I enjoy exercising and it was something that I did quite a fair bit of at the time. Working in the field of psychology, I was already familiar with the symptoms of depression, which include prolonged periods (at least more than two weeks) of low mood, tearful, lacking motivation, change in appetite, lack of energy and sleeplessness (or conversely, sleeping a lot more). And I was also aware of the things that could help alleviate these symptoms such as exercise, spending time with loved ones, getting outside, taking up a hobby and so on.
I left the doctor’s practice feeling misunderstood and a little angry. Had I not explained myself sufficiently? Perhaps my symptoms weren’t ‘severe’ enough to be anything significant? Simply, I doubted that there was a problem in the first place and so I tried to put it to the back of my mind and tried to get on with my life.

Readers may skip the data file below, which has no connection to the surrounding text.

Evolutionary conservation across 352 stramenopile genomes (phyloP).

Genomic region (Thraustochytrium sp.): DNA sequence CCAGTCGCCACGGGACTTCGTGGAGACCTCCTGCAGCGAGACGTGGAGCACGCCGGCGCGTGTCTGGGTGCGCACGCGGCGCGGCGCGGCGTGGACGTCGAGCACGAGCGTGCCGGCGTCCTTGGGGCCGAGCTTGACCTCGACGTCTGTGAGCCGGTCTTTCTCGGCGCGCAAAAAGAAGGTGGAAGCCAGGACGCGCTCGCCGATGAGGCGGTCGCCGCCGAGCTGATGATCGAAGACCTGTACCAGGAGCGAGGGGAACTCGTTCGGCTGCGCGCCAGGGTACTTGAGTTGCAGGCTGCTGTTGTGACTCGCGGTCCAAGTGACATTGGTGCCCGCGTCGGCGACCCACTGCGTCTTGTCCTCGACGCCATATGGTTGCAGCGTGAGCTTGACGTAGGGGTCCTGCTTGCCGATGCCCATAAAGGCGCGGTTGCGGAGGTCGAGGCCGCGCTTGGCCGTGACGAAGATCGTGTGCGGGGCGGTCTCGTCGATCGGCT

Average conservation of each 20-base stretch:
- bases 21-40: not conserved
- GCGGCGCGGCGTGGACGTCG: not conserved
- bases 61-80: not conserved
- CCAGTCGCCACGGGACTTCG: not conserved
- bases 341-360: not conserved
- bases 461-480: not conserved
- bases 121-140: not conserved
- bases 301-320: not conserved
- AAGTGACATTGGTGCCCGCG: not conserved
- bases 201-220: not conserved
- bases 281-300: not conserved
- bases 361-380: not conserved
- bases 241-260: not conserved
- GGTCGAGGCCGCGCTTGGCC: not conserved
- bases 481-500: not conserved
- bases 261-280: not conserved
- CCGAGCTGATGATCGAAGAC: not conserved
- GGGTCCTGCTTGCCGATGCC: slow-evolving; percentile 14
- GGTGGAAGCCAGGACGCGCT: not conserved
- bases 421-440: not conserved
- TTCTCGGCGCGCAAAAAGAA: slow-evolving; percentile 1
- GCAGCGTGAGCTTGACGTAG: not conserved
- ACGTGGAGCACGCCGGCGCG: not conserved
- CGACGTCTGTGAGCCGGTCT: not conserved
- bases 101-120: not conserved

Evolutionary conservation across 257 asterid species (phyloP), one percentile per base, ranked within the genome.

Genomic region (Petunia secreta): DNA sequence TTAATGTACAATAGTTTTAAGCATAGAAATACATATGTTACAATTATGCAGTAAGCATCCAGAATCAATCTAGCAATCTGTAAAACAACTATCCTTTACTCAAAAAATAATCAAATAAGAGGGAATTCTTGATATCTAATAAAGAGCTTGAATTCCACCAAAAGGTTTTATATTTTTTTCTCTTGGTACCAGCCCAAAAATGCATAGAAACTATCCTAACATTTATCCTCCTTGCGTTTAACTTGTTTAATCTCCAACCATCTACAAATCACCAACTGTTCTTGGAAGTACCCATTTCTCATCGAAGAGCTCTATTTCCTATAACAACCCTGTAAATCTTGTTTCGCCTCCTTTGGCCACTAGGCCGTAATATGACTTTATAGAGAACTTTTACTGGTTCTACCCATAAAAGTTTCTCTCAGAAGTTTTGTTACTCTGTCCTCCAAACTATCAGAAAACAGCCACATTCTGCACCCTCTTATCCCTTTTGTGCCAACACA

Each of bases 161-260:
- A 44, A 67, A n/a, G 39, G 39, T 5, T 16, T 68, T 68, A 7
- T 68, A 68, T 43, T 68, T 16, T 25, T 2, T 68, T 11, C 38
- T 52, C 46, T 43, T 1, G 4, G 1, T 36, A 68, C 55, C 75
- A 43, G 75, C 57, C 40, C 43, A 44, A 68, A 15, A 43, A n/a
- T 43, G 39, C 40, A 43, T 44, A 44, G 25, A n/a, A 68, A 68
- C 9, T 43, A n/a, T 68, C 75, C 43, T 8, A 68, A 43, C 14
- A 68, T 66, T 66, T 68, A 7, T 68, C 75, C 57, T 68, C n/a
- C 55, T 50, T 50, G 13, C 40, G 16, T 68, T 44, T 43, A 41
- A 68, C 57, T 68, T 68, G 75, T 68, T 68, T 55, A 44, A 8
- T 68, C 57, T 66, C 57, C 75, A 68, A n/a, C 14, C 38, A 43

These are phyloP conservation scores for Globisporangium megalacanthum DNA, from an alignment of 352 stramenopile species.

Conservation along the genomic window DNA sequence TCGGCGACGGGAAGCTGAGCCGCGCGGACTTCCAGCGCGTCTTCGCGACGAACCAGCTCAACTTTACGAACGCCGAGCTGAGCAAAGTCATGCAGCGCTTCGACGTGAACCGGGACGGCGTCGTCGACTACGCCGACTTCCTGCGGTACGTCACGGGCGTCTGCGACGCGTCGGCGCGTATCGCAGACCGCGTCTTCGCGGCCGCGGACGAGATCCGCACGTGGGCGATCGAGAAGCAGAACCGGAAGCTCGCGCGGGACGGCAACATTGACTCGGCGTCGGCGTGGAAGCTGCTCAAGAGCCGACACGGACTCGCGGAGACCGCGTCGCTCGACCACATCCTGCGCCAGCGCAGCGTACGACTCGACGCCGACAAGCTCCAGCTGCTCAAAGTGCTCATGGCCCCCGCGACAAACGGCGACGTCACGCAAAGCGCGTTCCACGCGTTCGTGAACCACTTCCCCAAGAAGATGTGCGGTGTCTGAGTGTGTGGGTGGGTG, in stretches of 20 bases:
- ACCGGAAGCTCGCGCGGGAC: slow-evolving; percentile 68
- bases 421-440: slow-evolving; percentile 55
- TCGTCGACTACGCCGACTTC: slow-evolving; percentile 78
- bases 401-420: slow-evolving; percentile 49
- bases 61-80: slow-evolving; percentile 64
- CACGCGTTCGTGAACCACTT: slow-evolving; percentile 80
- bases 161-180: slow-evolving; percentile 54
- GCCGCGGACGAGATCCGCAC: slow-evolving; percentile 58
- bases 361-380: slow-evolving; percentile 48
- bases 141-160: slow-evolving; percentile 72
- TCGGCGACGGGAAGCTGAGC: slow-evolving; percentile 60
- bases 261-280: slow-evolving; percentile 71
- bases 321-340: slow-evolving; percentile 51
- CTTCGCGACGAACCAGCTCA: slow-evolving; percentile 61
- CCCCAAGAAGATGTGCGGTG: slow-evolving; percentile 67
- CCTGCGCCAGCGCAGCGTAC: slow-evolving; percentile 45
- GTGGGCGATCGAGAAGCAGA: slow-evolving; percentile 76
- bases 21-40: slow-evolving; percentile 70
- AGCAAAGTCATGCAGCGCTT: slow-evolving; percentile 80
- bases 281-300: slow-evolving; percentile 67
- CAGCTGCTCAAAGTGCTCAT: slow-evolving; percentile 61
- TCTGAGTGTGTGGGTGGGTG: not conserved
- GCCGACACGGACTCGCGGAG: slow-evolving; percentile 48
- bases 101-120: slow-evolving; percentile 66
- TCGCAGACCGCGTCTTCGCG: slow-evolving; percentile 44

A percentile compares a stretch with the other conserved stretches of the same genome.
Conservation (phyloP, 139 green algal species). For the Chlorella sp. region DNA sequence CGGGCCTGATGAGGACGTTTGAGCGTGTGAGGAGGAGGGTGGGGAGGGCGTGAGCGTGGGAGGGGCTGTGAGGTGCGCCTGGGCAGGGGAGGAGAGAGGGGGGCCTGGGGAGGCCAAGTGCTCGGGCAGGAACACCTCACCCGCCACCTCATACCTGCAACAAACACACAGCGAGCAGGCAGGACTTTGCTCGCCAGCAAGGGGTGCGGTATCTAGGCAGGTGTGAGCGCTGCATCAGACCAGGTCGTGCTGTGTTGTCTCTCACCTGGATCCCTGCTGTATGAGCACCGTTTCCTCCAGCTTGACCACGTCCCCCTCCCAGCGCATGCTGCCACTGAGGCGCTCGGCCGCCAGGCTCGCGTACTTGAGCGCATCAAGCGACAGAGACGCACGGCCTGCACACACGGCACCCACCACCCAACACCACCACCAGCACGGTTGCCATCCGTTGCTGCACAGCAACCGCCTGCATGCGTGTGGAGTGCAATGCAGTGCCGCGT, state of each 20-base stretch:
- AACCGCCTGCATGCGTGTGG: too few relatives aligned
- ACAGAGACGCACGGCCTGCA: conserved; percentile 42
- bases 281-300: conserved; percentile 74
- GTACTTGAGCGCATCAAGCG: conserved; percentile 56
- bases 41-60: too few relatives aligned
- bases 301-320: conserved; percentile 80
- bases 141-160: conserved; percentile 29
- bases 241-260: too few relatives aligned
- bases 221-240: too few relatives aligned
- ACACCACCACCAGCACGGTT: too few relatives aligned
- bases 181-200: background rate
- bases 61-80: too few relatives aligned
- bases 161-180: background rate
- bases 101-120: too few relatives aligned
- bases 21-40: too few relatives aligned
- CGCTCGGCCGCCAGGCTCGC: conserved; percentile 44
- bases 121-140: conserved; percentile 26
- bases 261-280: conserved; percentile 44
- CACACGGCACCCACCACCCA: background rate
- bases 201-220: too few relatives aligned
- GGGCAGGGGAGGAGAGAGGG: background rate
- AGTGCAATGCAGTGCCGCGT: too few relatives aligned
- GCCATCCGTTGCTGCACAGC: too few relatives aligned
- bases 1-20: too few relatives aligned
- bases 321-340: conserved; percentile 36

At the time I was coming out of an emotionally challenging relationship and with few other choices I had moved back into my parent’s house (in my late-20’s, not fun). Initially, it provided familiar comforts but at this point, I had turned inward and aside from going to work and seeing friends, I shut myself away and therefore I shut my parents out. My mother had always been fond of my ex (I truly believe that she thought we’d get married, live ‘happily ever after’ that sort of thing) and she couldn’t understand what had happened. She wanted to know more, demanded even at various stages. I knew her questions were only out of concern, but I couldn’t even muster the energy to retrace the steps in my mind to address my unhappiness.